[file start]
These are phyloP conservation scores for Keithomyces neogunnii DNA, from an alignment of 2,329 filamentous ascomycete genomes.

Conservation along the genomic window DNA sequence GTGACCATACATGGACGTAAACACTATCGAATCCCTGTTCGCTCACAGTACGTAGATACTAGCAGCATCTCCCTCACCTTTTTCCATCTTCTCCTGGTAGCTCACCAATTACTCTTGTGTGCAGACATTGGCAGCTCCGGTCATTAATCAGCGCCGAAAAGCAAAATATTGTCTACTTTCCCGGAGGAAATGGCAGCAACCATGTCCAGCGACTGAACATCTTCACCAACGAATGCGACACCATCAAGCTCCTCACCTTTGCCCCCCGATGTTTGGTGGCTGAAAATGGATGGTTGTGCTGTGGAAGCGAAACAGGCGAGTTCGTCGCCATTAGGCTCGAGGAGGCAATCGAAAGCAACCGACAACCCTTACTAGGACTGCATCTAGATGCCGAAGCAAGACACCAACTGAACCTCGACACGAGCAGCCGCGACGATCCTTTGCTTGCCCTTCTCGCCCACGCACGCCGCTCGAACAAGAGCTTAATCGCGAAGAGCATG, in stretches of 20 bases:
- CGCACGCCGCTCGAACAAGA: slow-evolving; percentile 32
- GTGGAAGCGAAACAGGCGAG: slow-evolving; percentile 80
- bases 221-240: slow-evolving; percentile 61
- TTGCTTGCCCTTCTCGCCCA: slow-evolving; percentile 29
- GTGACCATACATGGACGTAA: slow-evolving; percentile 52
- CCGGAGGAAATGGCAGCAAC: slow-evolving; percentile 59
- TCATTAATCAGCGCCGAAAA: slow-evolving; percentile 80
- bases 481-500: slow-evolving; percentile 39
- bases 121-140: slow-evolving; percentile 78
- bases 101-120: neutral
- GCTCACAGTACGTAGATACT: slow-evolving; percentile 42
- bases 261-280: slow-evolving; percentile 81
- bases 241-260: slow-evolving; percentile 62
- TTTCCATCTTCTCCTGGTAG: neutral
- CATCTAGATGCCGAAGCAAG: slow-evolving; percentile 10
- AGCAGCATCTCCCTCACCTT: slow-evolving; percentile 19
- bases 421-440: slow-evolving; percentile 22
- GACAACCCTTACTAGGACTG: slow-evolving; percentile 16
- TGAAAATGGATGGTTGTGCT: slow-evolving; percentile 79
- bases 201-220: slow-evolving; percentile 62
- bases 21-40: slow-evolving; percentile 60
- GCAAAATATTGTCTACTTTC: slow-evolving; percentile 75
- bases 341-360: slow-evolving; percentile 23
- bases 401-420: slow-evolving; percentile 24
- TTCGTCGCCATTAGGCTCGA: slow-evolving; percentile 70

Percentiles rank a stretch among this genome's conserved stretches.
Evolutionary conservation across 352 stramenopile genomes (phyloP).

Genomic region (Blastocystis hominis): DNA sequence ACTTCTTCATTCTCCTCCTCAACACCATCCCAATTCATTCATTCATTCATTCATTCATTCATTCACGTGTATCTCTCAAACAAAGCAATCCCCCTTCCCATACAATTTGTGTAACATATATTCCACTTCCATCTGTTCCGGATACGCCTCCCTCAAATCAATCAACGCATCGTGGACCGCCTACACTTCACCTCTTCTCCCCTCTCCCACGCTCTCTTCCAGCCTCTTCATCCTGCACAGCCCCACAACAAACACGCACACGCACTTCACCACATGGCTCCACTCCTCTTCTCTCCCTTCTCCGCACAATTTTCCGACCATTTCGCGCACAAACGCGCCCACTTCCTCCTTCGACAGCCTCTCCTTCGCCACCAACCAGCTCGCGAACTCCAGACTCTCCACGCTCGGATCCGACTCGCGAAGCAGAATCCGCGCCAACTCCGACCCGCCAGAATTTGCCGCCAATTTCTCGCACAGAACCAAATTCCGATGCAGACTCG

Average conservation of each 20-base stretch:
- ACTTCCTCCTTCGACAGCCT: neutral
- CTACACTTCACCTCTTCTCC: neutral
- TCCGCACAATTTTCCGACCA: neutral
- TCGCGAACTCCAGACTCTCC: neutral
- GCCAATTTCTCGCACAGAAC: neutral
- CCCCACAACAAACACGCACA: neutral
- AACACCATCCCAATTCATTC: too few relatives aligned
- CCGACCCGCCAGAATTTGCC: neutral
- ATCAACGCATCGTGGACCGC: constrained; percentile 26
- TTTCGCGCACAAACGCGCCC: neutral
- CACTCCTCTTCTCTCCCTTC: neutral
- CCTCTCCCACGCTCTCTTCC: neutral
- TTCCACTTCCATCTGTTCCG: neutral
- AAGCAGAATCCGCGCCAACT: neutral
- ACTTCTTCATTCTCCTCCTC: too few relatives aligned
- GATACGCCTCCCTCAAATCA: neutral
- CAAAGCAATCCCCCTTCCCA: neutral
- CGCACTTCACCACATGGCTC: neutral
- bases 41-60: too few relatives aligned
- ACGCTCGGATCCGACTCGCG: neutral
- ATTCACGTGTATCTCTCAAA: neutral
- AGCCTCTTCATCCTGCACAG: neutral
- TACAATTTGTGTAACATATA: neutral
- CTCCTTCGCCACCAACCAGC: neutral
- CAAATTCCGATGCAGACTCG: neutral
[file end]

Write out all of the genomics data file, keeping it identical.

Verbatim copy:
These are phyloP conservation scores for Keithomyces neogunnii DNA, from an alignment of 2,329 filamentous ascomycete genomes.

Conservation along the genomic window DNA sequence GTGACCATACATGGACGTAAACACTATCGAATCCCTGTTCGCTCACAGTACGTAGATACTAGCAGCATCTCCCTCACCTTTTTCCATCTTCTCCTGGTAGCTCACCAATTACTCTTGTGTGCAGACATTGGCAGCTCCGGTCATTAATCAGCGCCGAAAAGCAAAATATTGTCTACTTTCCCGGAGGAAATGGCAGCAACCATGTCCAGCGACTGAACATCTTCACCAACGAATGCGACACCATCAAGCTCCTCACCTTTGCCCCCCGATGTTTGGTGGCTGAAAATGGATGGTTGTGCTGTGGAAGCGAAACAGGCGAGTTCGTCGCCATTAGGCTCGAGGAGGCAATCGAAAGCAACCGACAACCCTTACTAGGACTGCATCTAGATGCCGAAGCAAGACACCAACTGAACCTCGACACGAGCAGCCGCGACGATCCTTTGCTTGCCCTTCTCGCCCACGCACGCCGCTCGAACAAGAGCTTAATCGCGAAGAGCATG, in stretches of 20 bases:
- CGCACGCCGCTCGAACAAGA: slow-evolving; percentile 32
- GTGGAAGCGAAACAGGCGAG: slow-evolving; percentile 80
- bases 221-240: slow-evolving; percentile 61
- TTGCTTGCCCTTCTCGCCCA: slow-evolving; percentile 29
- GTGACCATACATGGACGTAA: slow-evolving; percentile 52
- CCGGAGGAAATGGCAGCAAC: slow-evolving; percentile 59
- TCATTAATCAGCGCCGAAAA: slow-evolving; percentile 80
- bases 481-500: slow-evolving; percentile 39
- bases 121-140: slow-evolving; percentile 78
- bases 101-120: neutral
- GCTCACAGTACGTAGATACT: slow-evolving; percentile 42
- bases 261-280: slow-evolving; percentile 81
- bases 241-260: slow-evolving; percentile 62
- TTTCCATCTTCTCCTGGTAG: neutral
- CATCTAGATGCCGAAGCAAG: slow-evolving; percentile 10
- AGCAGCATCTCCCTCACCTT: slow-evolving; percentile 19
- bases 421-440: slow-evolving; percentile 22
- GACAACCCTTACTAGGACTG: slow-evolving; percentile 16
- TGAAAATGGATGGTTGTGCT: slow-evolving; percentile 79
- bases 201-220: slow-evolving; percentile 62
- bases 21-40: slow-evolving; percentile 60
- GCAAAATATTGTCTACTTTC: slow-evolving; percentile 75
- bases 341-360: slow-evolving; percentile 23
- bases 401-420: slow-evolving; percentile 24
- TTCGTCGCCATTAGGCTCGA: slow-evolving; percentile 70

Percentiles rank a stretch among this genome's conserved stretches.
Evolutionary conservation across 352 stramenopile genomes (phyloP).

Genomic region (Blastocystis hominis): DNA sequence ACTTCTTCATTCTCCTCCTCAACACCATCCCAATTCATTCATTCATTCATTCATTCATTCATTCACGTGTATCTCTCAAACAAAGCAATCCCCCTTCCCATACAATTTGTGTAACATATATTCCACTTCCATCTGTTCCGGATACGCCTCCCTCAAATCAATCAACGCATCGTGGACCGCCTACACTTCACCTCTTCTCCCCTCTCCCACGCTCTCTTCCAGCCTCTTCATCCTGCACAGCCCCACAACAAACACGCACACGCACTTCACCACATGGCTCCACTCCTCTTCTCTCCCTTCTCCGCACAATTTTCCGACCATTTCGCGCACAAACGCGCCCACTTCCTCCTTCGACAGCCTCTCCTTCGCCACCAACCAGCTCGCGAACTCCAGACTCTCCACGCTCGGATCCGACTCGCGAAGCAGAATCCGCGCCAACTCCGACCCGCCAGAATTTGCCGCCAATTTCTCGCACAGAACCAAATTCCGATGCAGACTCG

Average conservation of each 20-base stretch:
- ACTTCCTCCTTCGACAGCCT: neutral
- CTACACTTCACCTCTTCTCC: neutral
- TCCGCACAATTTTCCGACCA: neutral
- TCGCGAACTCCAGACTCTCC: neutral
- GCCAATTTCTCGCACAGAAC: neutral
- CCCCACAACAAACACGCACA: neutral
- AACACCATCCCAATTCATTC: too few relatives aligned
- CCGACCCGCCAGAATTTGCC: neutral
- ATCAACGCATCGTGGACCGC: constrained; percentile 26
- TTTCGCGCACAAACGCGCCC: neutral
- CACTCCTCTTCTCTCCCTTC: neutral
- CCTCTCCCACGCTCTCTTCC: neutral
- TTCCACTTCCATCTGTTCCG: neutral
- AAGCAGAATCCGCGCCAACT: neutral
- ACTTCTTCATTCTCCTCCTC: too few relatives aligned
- GATACGCCTCCCTCAAATCA: neutral
- CAAAGCAATCCCCCTTCCCA: neutral
- CGCACTTCACCACATGGCTC: neutral
- bases 41-60: too few relatives aligned
- ACGCTCGGATCCGACTCGCG: neutral
- ATTCACGTGTATCTCTCAAA: neutral
- AGCCTCTTCATCCTGCACAG: neutral
- TACAATTTGTGTAACATATA: neutral
- CTCCTTCGCCACCAACCAGC: neutral
- CAAATTCCGATGCAGACTCG: neutral